It all helps to explain why Secret Honor is so powerful and why the main incident involved here - Watergate - still resonates. In 1983, the sense of national betrayal was still palatable. People still believed that the government was crawling with corruptions just waiting to be uncovered. And they may have been right. Yet after Iran-Contra, Whitewater, Monicagate and Halliburton, this bungled break-in at a fancy DC hotel still holds a powerful place in the public mindset. Secret Honor is so successful because it taps directly into that dissent, giving it heft and gravitas, providing more than enough reasons for keeping it potent and pliable. Impact is the key for Watergate's lasting influence. It shook the nation in a way that other awful events - JFK's death, the attempt on Reagan - never did. Perhaps the best example of this emotion and its aftermath is September 11th. Before that dark day, American felt safe. Reagan had told us – and sold us – that it was 'morning' again. Clinton then lead us through the frat boy inspired 90s, when it seemed like everything anyone touched turned to tech flavored gold. But when terrorists took down New York's Twin Towers, eradicating their existence in a single show of fallibility, America went numb. Watergate was exactly the same. For those alive during the days before the break-in and after Nixon's resignation, the truth of something like the cover-up nearly destroyed the US. It made everything the government did, from beneficial social programs to ridiculous bureaucratic mandates, seem petty and tainted by ulterior motive. Before 1972, the vox populae never considered lobbyists, special interests or executive advisors to be anything except equals to the populace behind the power – the voters. After Watergate, all that changed. The government was seen as overrun by people – humans with flaws just like you or I.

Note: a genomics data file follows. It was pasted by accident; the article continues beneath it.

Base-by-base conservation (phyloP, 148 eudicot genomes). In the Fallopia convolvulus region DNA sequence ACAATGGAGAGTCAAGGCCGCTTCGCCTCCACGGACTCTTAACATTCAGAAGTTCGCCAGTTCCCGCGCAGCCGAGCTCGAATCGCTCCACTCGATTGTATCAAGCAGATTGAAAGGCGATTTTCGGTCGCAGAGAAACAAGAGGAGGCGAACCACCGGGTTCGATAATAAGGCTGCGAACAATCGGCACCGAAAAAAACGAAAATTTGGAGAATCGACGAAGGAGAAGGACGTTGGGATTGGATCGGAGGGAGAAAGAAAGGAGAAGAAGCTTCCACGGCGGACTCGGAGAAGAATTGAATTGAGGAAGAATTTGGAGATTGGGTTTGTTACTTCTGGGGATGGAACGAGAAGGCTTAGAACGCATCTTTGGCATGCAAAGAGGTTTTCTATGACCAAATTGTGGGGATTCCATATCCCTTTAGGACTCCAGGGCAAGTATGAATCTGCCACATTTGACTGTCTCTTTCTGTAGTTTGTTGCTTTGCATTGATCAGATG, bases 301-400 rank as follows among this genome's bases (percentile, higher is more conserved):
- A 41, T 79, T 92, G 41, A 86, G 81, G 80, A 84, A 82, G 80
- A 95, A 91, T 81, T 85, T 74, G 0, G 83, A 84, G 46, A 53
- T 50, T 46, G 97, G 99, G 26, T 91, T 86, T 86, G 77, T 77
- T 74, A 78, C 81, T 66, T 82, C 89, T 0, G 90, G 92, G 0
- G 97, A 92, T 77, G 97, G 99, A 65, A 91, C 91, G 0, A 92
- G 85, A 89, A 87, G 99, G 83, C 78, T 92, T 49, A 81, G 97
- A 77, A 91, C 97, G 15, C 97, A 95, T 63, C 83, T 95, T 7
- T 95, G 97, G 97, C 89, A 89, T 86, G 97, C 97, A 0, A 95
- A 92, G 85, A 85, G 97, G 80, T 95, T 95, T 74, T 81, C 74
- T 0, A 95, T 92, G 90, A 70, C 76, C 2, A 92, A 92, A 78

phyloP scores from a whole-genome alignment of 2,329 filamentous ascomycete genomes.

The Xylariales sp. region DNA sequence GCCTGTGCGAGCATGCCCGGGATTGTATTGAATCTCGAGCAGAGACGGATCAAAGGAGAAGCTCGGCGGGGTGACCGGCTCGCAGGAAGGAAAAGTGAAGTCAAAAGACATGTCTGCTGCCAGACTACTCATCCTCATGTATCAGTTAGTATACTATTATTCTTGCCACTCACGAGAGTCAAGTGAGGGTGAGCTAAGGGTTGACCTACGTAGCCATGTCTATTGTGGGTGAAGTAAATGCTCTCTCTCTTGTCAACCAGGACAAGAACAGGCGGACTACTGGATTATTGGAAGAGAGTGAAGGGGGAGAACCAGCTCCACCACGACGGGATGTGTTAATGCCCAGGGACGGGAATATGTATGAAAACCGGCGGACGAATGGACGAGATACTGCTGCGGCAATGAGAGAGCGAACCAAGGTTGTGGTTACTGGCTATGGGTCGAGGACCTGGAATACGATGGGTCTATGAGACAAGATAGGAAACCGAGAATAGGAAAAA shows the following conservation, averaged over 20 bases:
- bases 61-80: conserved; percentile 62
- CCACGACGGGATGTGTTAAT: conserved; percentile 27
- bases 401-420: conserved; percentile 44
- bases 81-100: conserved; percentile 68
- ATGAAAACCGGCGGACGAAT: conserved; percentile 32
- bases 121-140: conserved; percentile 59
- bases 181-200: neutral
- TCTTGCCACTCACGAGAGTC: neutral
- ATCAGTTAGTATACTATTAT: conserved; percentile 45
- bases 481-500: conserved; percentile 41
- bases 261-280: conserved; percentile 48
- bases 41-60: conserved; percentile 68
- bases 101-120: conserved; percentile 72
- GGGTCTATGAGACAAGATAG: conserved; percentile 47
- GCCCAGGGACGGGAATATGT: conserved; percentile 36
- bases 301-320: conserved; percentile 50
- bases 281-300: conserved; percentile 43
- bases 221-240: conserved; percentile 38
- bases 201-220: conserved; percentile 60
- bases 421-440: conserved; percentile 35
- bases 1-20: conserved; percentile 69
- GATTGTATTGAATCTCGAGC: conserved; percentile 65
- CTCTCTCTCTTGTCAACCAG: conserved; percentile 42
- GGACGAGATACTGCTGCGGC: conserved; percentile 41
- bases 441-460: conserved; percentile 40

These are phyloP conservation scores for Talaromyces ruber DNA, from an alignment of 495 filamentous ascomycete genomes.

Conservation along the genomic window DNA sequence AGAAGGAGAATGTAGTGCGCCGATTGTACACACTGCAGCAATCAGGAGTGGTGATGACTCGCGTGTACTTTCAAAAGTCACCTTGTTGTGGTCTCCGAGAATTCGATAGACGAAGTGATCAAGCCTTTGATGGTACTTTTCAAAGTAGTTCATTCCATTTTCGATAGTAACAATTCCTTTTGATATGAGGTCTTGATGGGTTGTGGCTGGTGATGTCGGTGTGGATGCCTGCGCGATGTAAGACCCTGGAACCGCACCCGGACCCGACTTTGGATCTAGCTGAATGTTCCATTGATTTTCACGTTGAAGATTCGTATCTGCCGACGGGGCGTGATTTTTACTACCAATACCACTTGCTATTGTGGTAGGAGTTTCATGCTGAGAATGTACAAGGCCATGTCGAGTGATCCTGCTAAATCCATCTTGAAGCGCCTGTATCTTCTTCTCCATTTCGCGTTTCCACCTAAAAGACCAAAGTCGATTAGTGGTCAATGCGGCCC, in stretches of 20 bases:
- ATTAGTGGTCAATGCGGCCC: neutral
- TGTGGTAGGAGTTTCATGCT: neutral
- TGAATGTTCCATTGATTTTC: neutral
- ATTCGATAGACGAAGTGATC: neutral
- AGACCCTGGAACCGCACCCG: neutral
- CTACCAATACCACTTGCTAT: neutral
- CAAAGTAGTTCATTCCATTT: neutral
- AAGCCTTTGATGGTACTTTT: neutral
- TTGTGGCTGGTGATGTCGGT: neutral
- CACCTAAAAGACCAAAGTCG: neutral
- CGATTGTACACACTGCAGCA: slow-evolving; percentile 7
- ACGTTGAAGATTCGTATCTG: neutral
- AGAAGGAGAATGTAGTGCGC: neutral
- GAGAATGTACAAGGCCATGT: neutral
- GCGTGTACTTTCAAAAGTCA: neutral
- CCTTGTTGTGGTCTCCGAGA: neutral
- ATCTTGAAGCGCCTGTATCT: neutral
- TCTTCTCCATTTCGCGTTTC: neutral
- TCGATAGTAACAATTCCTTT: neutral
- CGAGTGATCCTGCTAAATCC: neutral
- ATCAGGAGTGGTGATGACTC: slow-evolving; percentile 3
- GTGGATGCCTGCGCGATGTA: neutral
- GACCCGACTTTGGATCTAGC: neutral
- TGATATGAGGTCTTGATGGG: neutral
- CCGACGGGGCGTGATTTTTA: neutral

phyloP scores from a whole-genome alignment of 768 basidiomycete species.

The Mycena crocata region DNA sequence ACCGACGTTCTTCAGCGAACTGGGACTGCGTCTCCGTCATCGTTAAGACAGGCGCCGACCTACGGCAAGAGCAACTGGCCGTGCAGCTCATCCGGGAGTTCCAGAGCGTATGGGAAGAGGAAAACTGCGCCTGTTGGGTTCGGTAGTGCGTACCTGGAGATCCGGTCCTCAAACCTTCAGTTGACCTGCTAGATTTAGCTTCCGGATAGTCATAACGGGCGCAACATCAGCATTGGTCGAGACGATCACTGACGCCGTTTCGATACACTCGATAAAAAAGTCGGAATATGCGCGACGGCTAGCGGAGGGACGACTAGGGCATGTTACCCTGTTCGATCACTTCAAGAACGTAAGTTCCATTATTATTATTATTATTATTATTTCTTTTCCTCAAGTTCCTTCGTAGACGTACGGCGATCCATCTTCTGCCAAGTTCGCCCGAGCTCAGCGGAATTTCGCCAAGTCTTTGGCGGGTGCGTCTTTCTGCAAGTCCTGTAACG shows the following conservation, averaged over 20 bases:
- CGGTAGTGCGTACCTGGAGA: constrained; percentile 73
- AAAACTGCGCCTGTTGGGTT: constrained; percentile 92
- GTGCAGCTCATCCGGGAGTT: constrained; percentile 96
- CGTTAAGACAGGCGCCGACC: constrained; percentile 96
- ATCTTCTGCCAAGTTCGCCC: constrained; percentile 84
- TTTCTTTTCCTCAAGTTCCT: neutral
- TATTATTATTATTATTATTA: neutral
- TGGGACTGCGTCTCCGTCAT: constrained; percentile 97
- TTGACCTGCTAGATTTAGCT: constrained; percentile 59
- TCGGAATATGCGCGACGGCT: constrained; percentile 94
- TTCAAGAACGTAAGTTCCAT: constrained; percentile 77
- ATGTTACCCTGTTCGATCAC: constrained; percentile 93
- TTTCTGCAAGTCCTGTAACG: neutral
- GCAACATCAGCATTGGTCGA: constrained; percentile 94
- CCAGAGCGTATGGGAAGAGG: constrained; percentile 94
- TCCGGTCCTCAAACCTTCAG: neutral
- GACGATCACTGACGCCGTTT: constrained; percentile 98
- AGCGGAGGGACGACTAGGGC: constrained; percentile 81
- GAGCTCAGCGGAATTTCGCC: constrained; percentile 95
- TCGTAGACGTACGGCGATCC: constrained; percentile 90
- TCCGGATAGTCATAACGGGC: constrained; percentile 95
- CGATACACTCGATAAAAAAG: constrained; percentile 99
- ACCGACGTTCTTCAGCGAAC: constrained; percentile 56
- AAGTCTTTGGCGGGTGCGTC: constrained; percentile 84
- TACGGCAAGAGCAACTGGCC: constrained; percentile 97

This is why Secret Honor shines over other attempts to portray Nixon and his need for approval. It goes for the more human, not inhumane angle of his actions and comes up with something far more sinister. Indeed, this film suggests that Nixon was a pathetic patsy, a quivering fall guy unable to stand up to those who'd love to use and abuse him. As a play and a film Secret Honor wants to get into the thought process of Richard M. Nixon and try to decipher why he was so weakly wicked and so strongly sour. While Oliver Stone would do a much more thorough (and highly dramatized) exercise in psyche evaluation, Secret Honor tries to capture the man and his mind in one Helluva swoop. It checks off the elements that are famous in the Tricky Dick myth – from said nickname and his pathetic piano playing to the infamous "Checkers" Speech – and balls them up into a stuttering, stammering mess who can't quite keep a handle on his deflating dignity. More a hyperactive Hamlet (which the film even name checks) than a shrewd, disillusioned politico, this Nixon is the self-proscribed scapegoat, except instead of being an innocent cast among the infidels, he's a co-conspirator too stupid to know how deep he's in, or unwilling to accept the depth. Between Hall's performance, Freed and Stone's words and Altman's illustration of both, the man behind the mad mubblings is exposed. Unable to finish a thought, completely captured within the historical elements that have framed his Republican figure, Nixon no longer knows himself. His tape-recorded commentary – which, by the way, alludes to the technological reason for his downfall – is an attempt to decipher myth from reality. Unfortunately, this Nixon is too far gone to even begin to understand the difference between the two.